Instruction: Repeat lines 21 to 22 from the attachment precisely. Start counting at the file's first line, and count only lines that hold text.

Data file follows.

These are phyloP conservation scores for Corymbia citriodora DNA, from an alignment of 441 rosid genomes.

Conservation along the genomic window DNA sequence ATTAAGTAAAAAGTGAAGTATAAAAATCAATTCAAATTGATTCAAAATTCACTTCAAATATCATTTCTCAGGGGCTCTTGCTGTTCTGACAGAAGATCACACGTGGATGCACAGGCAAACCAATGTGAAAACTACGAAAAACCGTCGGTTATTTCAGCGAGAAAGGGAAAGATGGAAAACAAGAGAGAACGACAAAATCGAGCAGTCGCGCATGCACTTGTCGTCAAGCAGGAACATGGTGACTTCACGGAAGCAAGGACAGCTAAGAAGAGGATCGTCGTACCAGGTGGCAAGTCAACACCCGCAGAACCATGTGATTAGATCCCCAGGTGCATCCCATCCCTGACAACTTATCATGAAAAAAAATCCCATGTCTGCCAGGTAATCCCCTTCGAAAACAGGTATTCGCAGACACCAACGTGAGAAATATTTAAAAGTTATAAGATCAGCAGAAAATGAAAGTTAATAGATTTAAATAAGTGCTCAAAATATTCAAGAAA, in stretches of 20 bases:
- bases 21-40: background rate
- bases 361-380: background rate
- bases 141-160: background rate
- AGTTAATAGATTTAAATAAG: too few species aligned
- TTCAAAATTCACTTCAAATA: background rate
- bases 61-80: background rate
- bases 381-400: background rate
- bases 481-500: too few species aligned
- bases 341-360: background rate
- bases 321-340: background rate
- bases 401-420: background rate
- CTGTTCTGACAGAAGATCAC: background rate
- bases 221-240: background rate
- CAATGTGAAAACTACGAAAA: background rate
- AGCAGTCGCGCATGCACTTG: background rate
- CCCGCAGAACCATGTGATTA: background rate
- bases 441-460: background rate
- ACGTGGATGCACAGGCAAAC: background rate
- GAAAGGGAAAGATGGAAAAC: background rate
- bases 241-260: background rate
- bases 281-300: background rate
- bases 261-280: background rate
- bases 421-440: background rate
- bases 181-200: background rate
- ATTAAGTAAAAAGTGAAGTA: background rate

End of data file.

- GAAAGGGAAAGATGGAAAAC: background rate
- bases 241-260: background rate